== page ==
Rail2X Communication: <br>rolling stock communicating with infrastructure and cars
The Road-rail vehicle RailDriVE communicates its approach via Rail2X. In the car the information is displayed.
Intelligent cars of the future will communicate with each other and with the infrastructure surrounding them. This is made possible by what is known as Car2X technology, which can contribute to increased efficiency, comfort and safety by relaying information. The DLR now also uses Car2X across transport modes – establishing communication between road and rail. The DLR is developing potentials for the application of Car2X technology in railway transportation and is looking into the possibilities which Car2X standards could could open up for rail transportation thanks to the experiences gained in road transport and against the background of the rail system.
The DLR was demonstrating one example in a car driving simulator at InnoTrans 2016. Here, by travelling over a switch contact, an approaching train transmits to the level crossing the information that it intends to pass. As soon as the level crossing is secured the car driver simultaneously receives a warning on his head-down display enabling him to react promptly. Using Rail2Car in this way can generate additional awareness on the part of the car driver, supporting safety at level crossings and preventing collisions caused by drivers failing to see an approaching train. The DLR is also working on a corresponding warning for the locomotive driver to show whether or not the approaching level crossing has already been secured and he can cross unhindered. Initial field tests involving one railway locomotive and one road vehicle have already been successful. Here, a secured level crossing and the remaining time to barrier closing were displayed in the cockpits of a research car and a DLR RailDriVE® locomotive. Once the system has been fully developed it is intended to increase awareness of road and rail users at level crossings and will be further developed as an assistance system.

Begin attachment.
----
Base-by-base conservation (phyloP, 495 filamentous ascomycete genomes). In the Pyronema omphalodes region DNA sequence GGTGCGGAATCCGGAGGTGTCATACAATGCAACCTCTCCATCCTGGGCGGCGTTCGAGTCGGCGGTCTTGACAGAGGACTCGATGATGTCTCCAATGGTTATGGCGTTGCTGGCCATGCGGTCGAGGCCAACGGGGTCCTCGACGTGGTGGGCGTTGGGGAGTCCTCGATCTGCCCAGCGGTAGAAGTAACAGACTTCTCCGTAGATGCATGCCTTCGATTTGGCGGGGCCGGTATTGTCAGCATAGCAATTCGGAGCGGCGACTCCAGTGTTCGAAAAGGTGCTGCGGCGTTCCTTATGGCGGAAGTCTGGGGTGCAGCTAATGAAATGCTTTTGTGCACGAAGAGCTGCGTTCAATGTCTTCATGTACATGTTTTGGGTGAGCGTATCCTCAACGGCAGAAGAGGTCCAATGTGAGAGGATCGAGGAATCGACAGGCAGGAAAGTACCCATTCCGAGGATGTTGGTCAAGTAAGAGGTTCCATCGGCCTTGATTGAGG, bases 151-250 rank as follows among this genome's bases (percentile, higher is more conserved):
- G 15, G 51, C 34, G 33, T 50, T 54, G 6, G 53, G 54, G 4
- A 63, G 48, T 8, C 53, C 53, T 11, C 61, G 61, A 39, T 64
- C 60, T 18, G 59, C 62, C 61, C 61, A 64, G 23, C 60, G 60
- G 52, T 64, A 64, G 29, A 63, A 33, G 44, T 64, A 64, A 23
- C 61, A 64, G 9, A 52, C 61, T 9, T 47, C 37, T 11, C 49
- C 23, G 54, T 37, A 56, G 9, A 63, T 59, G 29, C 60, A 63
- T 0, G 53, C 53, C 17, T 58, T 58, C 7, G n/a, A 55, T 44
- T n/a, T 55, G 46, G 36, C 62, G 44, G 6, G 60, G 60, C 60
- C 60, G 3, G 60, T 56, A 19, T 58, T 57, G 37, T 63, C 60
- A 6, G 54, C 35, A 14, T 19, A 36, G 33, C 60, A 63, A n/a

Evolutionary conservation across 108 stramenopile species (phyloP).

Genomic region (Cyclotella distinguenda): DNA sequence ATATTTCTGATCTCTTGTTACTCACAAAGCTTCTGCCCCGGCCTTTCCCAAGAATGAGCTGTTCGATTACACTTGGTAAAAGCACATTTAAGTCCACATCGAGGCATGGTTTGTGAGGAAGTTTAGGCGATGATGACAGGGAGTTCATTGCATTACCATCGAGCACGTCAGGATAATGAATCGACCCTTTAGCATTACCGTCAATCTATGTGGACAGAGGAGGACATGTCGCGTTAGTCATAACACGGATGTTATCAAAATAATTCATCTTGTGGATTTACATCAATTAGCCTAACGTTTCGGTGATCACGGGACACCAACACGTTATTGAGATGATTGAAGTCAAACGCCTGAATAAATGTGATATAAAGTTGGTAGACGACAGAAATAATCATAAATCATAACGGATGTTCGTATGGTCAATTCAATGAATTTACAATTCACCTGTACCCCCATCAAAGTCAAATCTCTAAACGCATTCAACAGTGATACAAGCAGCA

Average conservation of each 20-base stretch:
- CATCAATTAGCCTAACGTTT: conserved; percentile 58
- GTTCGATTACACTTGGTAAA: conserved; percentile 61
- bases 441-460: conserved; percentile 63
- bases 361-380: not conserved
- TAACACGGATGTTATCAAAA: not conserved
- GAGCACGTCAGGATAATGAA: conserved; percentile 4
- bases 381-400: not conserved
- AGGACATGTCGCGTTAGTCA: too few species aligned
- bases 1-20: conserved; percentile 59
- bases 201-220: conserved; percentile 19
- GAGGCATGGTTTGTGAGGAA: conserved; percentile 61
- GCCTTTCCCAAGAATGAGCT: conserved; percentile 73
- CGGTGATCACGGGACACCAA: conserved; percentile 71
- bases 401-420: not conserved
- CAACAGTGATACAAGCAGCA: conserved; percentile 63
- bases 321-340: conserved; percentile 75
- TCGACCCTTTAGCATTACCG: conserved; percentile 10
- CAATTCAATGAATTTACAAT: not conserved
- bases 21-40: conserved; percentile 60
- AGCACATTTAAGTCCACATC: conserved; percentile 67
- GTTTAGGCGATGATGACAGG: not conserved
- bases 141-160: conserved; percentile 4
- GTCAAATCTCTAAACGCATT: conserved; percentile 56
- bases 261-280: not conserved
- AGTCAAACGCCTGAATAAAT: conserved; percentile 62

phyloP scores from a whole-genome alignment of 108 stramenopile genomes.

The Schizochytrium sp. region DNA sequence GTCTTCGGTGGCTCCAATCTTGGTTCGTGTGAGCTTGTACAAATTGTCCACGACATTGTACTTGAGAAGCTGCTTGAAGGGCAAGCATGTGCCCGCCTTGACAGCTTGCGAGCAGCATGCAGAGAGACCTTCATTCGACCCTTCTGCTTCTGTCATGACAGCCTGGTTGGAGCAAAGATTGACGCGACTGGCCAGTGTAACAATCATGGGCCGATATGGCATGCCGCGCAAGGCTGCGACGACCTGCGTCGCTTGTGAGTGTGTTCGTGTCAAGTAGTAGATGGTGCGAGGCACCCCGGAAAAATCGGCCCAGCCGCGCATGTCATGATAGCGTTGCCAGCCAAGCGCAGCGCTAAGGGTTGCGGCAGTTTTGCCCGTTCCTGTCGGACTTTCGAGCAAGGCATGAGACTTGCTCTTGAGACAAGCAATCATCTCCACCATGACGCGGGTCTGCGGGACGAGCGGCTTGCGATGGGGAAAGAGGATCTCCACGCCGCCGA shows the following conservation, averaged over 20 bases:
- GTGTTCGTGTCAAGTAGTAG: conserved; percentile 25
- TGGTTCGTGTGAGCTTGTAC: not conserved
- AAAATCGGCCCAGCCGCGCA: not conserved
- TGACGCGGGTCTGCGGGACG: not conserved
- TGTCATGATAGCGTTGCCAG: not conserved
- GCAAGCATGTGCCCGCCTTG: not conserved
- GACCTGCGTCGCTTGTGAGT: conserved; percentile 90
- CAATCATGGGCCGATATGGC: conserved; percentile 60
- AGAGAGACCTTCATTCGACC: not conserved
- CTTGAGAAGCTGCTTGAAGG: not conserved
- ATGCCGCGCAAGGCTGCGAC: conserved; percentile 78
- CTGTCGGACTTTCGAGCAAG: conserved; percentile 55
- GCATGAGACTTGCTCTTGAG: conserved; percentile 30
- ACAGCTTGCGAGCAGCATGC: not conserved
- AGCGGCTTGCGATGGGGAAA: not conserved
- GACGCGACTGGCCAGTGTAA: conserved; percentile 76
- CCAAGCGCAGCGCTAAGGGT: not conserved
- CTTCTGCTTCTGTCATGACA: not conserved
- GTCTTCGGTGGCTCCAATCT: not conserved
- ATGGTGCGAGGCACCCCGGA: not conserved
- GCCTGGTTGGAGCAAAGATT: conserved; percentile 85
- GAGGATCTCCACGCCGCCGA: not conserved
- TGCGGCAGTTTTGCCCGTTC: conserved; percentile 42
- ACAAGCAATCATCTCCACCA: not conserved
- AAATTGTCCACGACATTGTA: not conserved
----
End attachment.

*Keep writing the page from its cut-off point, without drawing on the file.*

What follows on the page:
Rail2X technology could conceivably be used in many more scenarios. One such scenario could be request stops on regional rail lines: the passenger could inform the approaching train that he would like to board using a smartphone or button on the platform. If the train receives no such message, it can pass through the station without stopping. This could reduce time and energy costs. Rail2X can also be used for the maintenance of rail routes and trains: the DLR has developed a compact suitcase-sized system for this purpose which carries out measurements on the rail system during regular journeys. If the infrastructure around rails and trains were now also to be networked, faults could be more quickly recognised, communicated and dealt with.
Car2X standards must be adapted to fit existing railway safety systems before they can be implemented in practice. This standardisation process is already underway and, together with the experiences gained by DLR scientists, is creating the ideal basis for adapting Car2X technology to rail transport. The technology has been further investigated with the inclusion of regular regular trains in a field test on the Erzgebirge railway network.
An example for Rail2X communication could be tried out by the visitors of the InnoTrans 2016 in a driving simulator.